Wednesday 16 February 2000

Dear Brothers and Sisters,

1. After the opening of the Holy Doors at the four Roman basilicas, we are now advancing at a great pace in the ecclesial journey of conversion and reconciliation offered by the Jubilee. As you know, one of the most significant and profoundly spiritual aspects of the Jubilee is a pilgrimage, a sign of every individual's condition as homo viator. As I stressed in the Bull of Indiction of the Jubilee, a pilgrimage is "an exercise of practical asceticism, of repentance for human weaknesses, of constant vigilance over one's own frailty, of interior preparation for a change of heart" (cf. Incarnationis mysterium, n. 7).

This inner meaning of pilgrimage is further deepened and complemented by the elements of faith and spirituality stemming from sacred places, which by ancient tradition are the destination of individual and community pilgrimages. Indeed, like time, space may also bear the stamp of particular saving actions of God, and for precisely this reason there are some places where the encounter with the divine may be experienced more intensely (cf. Letter Concerning Pilgrimage, n. 2).

2. Aware of this basic spiritual meaning of pilgrimage, I decided to visit, in connection with the Jubilee celebrations, the land that was uniquely marked by God's interventions in salvation history. Therefore in the coming weeks I will go on pilgrimage, please God, to some of the places particularly linked to the Incarnation of the Word of God.

I would have liked first to visit Ur of the Chaldees (cf. Letter Concerning Pilgrimage, n. 5), the present day Tell el-Muqayyar in southern Iraq, the native land of Abraham, who later moved with his family to Haran (cf.
Gn 11,31), where, according to the biblical account, he heard the Word of the Lord inviting him to leave his country for the land that God would show him (cf. Gn 12,1-3).

With this invitation, Abraham became the instrument of a plan of salvation which embraced the future people of the Covenant and indeed all the peoples of the world. He obeyed and set out on his journey. With him God's salvation began to travel the paths of human history.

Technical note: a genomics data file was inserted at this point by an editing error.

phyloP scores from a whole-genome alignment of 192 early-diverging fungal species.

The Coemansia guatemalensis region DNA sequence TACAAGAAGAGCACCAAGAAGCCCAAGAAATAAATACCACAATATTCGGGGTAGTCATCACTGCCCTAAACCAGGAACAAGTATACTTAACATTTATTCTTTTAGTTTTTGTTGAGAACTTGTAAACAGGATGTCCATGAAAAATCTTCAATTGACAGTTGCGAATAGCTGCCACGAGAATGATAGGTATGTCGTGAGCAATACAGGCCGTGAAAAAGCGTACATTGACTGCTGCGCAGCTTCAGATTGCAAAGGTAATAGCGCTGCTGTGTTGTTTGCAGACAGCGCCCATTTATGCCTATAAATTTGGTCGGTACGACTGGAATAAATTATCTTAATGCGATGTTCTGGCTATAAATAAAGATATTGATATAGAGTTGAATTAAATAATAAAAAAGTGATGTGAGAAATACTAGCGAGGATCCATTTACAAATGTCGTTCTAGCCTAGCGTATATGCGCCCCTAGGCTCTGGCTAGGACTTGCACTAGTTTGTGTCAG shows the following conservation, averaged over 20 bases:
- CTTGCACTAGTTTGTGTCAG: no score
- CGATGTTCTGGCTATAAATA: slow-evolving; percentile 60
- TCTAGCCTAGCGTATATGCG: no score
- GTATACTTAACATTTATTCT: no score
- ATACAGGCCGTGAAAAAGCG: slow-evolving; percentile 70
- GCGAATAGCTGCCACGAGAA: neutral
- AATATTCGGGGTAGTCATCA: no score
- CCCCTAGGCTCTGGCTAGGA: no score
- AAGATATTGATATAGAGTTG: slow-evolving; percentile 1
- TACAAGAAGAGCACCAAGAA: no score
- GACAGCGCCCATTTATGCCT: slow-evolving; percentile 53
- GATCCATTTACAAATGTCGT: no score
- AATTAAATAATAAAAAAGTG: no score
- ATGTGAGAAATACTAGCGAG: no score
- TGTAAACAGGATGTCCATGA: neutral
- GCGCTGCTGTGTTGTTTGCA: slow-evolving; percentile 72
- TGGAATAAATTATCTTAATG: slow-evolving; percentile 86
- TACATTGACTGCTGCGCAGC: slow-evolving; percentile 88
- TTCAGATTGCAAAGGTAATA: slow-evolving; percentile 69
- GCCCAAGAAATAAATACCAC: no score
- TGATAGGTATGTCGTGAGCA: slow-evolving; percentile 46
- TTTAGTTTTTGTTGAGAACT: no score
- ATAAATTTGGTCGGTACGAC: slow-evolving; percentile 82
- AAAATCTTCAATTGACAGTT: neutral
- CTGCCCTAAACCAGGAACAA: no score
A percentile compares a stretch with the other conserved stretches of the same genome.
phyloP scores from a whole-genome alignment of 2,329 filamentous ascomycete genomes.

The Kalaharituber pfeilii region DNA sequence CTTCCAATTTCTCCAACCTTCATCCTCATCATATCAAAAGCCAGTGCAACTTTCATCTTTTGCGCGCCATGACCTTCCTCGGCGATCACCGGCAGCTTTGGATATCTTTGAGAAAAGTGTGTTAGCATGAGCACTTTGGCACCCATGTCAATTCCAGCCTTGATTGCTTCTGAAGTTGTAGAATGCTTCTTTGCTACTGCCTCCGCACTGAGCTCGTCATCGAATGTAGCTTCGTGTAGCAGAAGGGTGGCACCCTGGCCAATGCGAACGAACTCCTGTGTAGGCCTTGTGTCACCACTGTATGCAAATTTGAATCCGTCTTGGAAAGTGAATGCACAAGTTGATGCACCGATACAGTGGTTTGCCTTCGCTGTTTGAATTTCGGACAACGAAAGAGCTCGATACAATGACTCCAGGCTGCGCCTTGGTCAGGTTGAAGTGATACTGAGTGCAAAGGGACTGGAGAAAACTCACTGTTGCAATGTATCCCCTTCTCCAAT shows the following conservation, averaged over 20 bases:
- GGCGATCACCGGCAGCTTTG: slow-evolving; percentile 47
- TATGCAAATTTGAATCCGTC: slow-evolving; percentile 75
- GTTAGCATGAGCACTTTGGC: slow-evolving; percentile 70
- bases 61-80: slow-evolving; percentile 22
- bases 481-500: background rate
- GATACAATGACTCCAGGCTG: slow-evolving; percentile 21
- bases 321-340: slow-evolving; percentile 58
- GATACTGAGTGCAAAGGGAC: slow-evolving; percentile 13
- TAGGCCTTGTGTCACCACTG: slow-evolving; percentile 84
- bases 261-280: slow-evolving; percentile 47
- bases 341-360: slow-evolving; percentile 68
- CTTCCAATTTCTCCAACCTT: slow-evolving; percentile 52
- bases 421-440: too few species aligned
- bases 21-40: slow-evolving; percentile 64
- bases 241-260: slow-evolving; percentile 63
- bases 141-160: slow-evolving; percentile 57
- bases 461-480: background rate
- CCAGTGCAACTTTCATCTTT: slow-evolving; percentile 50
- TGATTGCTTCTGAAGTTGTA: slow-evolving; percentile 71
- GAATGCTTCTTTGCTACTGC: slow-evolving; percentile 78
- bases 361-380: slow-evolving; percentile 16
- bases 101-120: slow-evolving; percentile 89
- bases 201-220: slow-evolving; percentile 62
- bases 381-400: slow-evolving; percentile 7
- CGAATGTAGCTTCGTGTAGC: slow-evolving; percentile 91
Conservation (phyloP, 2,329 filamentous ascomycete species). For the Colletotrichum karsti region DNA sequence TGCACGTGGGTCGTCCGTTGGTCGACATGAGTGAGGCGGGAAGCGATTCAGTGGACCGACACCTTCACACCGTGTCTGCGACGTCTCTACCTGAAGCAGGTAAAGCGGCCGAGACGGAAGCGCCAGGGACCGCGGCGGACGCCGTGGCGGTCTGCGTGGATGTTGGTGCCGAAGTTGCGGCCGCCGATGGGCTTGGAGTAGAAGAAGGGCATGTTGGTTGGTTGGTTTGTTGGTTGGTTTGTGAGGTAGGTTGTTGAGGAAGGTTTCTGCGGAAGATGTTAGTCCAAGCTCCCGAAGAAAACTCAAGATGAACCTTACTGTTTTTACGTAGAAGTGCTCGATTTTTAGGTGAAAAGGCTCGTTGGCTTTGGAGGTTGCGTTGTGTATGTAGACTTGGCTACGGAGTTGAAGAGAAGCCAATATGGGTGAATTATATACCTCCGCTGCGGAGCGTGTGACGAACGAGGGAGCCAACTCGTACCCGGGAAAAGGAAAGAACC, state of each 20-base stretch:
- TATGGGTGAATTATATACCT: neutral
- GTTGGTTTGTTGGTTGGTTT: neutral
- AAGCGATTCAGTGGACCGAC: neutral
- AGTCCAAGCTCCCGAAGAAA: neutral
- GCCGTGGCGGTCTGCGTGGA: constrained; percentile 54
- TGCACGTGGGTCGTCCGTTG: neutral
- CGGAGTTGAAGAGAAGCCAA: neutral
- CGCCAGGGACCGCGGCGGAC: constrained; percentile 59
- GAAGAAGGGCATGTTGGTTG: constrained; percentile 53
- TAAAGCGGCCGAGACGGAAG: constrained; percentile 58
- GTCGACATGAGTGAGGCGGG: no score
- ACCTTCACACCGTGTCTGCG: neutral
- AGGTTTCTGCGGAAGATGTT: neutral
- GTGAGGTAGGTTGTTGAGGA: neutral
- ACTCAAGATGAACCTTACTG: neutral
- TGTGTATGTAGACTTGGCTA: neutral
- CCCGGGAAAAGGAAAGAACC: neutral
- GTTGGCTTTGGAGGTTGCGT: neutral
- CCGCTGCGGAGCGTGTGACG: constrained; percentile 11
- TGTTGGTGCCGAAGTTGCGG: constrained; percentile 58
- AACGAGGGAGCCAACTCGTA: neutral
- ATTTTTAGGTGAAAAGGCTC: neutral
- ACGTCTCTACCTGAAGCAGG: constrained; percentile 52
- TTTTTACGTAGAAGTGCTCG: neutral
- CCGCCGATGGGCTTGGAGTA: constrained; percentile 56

9 3. It is therefore important "to follow Abraham's footprints", to rediscover the signs of God's loving presence to man and to relive the faith experience of the person St Paul described as the father of all believers, whether circumcised or uncircumcised (cf. Rm 4,11-12). With his faith expressed in concrete and at times even dramatic decisions, such as abandoning the safety of his own land or the sacrifice of his only son Isaac, Abraham attained that righteousness which made him a friend of God; he fully accepted the divine plan for himself and his descendants, and became the father of a multitude of believers.

Walking "in Abraham's footprints", therefore, teaches us to appreciate in practical terms the demands of a genuine attitude of faith and to experience the dynamism of God's initiative, which will culminate in Christ.

Aware of their own indissoluble bond with the ancient people of the Covenant, Christians acknowledge Abraham as their "father in faith" par excellence and are happy to imitate his example by walking "in his footprints".

4. It is for these reasons that I would have liked to go, in the name of the whole Church, to pray and reflect in that place, Ur of the Chaldees, from which Abraham set out. Since this has not been possible for me, I would like at least spiritually to make a similar pilgrimage. Therefore, next Wednesday at a special celebration in the Paul VI Hall, together we will relive the key events of Abraham's experience, knowing well that it is not only those who boast physical descent from the great Patriarch who look to him, but also all those who regard themselves as his spiritual offspring.
After this it will be possible to continue with grateful hearts on to the other places where salvation history unfolded, beginning with Mount Sinai, where Moses received the revelation of God's Most Holy Name and first came to know his mystery.

I invite you now to accompany me in prayer on my pilgrimage to the places linked to salvation history, which will begin next Wednesday with the special celebration dedicated to Abraham, father of all believers.

The Pope also prayed for the unity and reconciliation of the Congolese nation.

Worrying news continues to come from the Democratic Republic of the Congo. A few days ago Archbishop Emmanuel Kataliko of Bukavu was prevented by the local authorities from returning to his Archdiocese. This is a grave violation that painfully wounds all Catholics!

As I express my solidarity with the clergy and faithful of Bukavu, I hope that this worthy prelate can return without delay to the flock entrusted to his care.

At the same time, I make a heartfelt appeal that the Lusaka Peace Accords be implemented as quickly as possible, as I pray the Lord for the unity and reconciliation of that beloved nation.